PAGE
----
Beverly Hills, California: In the animated feature film category at this year’s Oscars, there’s a film set in medieval Scotland, another that features old-school video game characters, one that relies heavily on dry British humour, while the other two take inspiration from the supernatural. It’s not exactly kid stuff—and that’s how the directors like it.

“I think this year with these films—and so many more—the envelope for animation is being pushed," said Brave director Mark Andrews at an Academy Awards event on Thursday night honouring the animated feature film nominees.

“We keep seeing more risky, deep films that we wouldn’t have seen 10 years ago coming out. I wanna be one of those guys pushing it more and more because it’s not only an awesome medium, but there’s so many more stories that we can tell," Andrews said.

The Scotland-set Brave, a darker fable from Pixar about a rebellious red-headed princess named Merida, will face off against four other animated films at Sunday’s 85th annual Academy Awards.

The category was first introduced at the 2002 ceremony, with Shrek winning the inaugural trophy. Despite the less light-hearted tone of this year’s animated nominees, none cracked the best picture category for a spot alongside the likes of Argo, Lincoln and Zero Dark Thirty. (Only three animated films have ever been nominated for best picture at the Oscars: Beauty and the Beast, Up and Toy Story 3.) Edward Scissorhands and The Nightmare Before Christmas mastermind Tim Burton could take home his first-ever Oscar at the Dolby Theatre ceremony for Frankenweenie, his black-and-white stop-motion film based on his 1984 live-action short film of the same name.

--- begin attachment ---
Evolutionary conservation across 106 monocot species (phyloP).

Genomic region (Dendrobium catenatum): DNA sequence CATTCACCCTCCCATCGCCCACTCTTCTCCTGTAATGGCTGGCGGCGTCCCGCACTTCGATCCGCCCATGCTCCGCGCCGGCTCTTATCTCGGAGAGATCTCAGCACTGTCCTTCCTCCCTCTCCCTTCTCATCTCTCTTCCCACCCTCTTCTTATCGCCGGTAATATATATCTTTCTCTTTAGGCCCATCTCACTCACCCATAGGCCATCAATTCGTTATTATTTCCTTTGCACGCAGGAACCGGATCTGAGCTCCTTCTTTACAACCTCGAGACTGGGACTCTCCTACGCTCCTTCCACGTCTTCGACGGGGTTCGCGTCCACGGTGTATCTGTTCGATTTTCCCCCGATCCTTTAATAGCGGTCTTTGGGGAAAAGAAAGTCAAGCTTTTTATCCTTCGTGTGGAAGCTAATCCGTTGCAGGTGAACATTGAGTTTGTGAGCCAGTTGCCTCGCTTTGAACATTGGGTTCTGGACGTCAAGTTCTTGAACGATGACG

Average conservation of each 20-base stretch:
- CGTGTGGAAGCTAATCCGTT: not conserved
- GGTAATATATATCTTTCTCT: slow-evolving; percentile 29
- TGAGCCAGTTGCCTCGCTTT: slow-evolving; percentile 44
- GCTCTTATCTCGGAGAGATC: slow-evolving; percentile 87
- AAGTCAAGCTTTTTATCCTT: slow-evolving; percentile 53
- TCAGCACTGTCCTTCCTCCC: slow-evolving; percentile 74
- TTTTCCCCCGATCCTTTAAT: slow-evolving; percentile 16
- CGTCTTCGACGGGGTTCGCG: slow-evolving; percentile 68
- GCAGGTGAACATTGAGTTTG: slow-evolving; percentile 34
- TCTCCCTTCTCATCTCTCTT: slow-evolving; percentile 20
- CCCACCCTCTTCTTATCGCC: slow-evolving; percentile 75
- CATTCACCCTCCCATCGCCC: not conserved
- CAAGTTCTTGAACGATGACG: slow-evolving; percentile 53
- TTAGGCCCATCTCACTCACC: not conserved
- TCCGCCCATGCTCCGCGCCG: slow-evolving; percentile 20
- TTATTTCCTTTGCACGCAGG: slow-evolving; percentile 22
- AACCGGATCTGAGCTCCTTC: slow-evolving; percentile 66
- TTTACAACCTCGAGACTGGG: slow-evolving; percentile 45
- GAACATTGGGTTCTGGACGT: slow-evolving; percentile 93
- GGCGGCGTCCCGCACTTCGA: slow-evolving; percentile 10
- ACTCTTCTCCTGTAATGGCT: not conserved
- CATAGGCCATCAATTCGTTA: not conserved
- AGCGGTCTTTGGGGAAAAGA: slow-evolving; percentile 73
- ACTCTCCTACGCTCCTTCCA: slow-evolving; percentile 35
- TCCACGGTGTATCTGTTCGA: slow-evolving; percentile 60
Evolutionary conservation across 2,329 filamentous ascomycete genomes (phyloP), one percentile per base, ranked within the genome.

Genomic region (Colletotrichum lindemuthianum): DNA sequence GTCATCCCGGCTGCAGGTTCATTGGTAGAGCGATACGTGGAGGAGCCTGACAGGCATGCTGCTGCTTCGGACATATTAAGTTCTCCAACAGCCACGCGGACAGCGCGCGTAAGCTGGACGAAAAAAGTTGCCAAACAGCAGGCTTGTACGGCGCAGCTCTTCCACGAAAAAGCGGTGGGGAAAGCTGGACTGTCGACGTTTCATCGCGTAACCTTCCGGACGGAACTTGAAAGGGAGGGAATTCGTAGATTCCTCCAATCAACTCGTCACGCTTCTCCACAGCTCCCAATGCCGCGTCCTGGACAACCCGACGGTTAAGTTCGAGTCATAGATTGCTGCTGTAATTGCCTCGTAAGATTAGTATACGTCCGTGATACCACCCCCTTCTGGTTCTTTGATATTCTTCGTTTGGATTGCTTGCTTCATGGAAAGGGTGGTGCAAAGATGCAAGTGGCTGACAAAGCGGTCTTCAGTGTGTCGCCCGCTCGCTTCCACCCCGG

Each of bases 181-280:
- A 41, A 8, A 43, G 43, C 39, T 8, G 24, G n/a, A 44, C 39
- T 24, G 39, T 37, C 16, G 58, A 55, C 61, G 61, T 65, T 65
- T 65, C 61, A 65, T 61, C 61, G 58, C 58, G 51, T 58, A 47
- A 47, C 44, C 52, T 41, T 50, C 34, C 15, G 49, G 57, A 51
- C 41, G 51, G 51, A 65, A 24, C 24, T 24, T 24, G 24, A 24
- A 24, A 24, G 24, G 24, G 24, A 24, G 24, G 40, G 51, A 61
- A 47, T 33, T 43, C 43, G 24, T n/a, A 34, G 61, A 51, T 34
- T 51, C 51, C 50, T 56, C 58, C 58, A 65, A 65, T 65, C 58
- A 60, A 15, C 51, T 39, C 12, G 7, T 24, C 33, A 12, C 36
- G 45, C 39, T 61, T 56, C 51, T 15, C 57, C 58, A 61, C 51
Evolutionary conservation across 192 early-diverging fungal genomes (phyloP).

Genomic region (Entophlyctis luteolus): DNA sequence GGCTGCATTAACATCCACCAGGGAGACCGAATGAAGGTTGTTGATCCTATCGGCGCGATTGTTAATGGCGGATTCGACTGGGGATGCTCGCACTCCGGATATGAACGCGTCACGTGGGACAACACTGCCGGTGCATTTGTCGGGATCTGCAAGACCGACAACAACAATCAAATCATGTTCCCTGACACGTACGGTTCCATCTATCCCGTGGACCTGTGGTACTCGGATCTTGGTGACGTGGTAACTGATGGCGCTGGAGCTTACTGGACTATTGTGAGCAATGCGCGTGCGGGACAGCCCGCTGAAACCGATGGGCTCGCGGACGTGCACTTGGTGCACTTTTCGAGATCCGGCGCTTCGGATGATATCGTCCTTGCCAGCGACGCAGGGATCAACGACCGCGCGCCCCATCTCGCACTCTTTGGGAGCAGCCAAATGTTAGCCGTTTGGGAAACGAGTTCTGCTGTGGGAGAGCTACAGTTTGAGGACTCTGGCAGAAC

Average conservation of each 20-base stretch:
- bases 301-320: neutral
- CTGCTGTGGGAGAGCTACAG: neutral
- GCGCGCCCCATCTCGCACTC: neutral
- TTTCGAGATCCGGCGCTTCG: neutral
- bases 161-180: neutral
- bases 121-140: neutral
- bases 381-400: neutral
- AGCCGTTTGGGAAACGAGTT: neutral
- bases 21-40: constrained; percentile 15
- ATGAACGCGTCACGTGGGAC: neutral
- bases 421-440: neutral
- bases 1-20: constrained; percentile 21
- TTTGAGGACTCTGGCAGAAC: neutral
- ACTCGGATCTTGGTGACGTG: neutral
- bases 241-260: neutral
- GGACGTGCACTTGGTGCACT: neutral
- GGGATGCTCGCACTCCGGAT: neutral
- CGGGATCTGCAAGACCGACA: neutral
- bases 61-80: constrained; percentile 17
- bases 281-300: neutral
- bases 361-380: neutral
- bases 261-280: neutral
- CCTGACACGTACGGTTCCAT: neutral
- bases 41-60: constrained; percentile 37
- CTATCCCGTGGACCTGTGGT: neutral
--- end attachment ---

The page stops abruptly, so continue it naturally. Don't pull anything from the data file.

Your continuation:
Frankenweenie is among three of the five Oscar nominated films this year that employ stop-motion, the intricate and time consuming animation method that use miniature sculptures and sets.

Despite a strong stop-motion presence at this year’s Oscars, Burton cited finances, not the omnipresence of computer animation, as the reason that more stop-motion films aren’t produced.

“In the case of Frankenweenie, it’s not like it was a studio wish-list to-do: ‘Let’s make black-and-white stop-motion animation,’" said Burton. “You hope it can survive. We all love it."

The other stop-motion nominees are the English seafaring comedy The Pirates! Band of Misfits (released in the UK as The Pirates! In an Adventure with Scientists!) from director Peter Lord, the chaotic tale of an old-style games arcade Wreck-It Ralph from director Rich Moore, and the undead tale ParaNorman from directors Sam Fell and Chris Butler. AP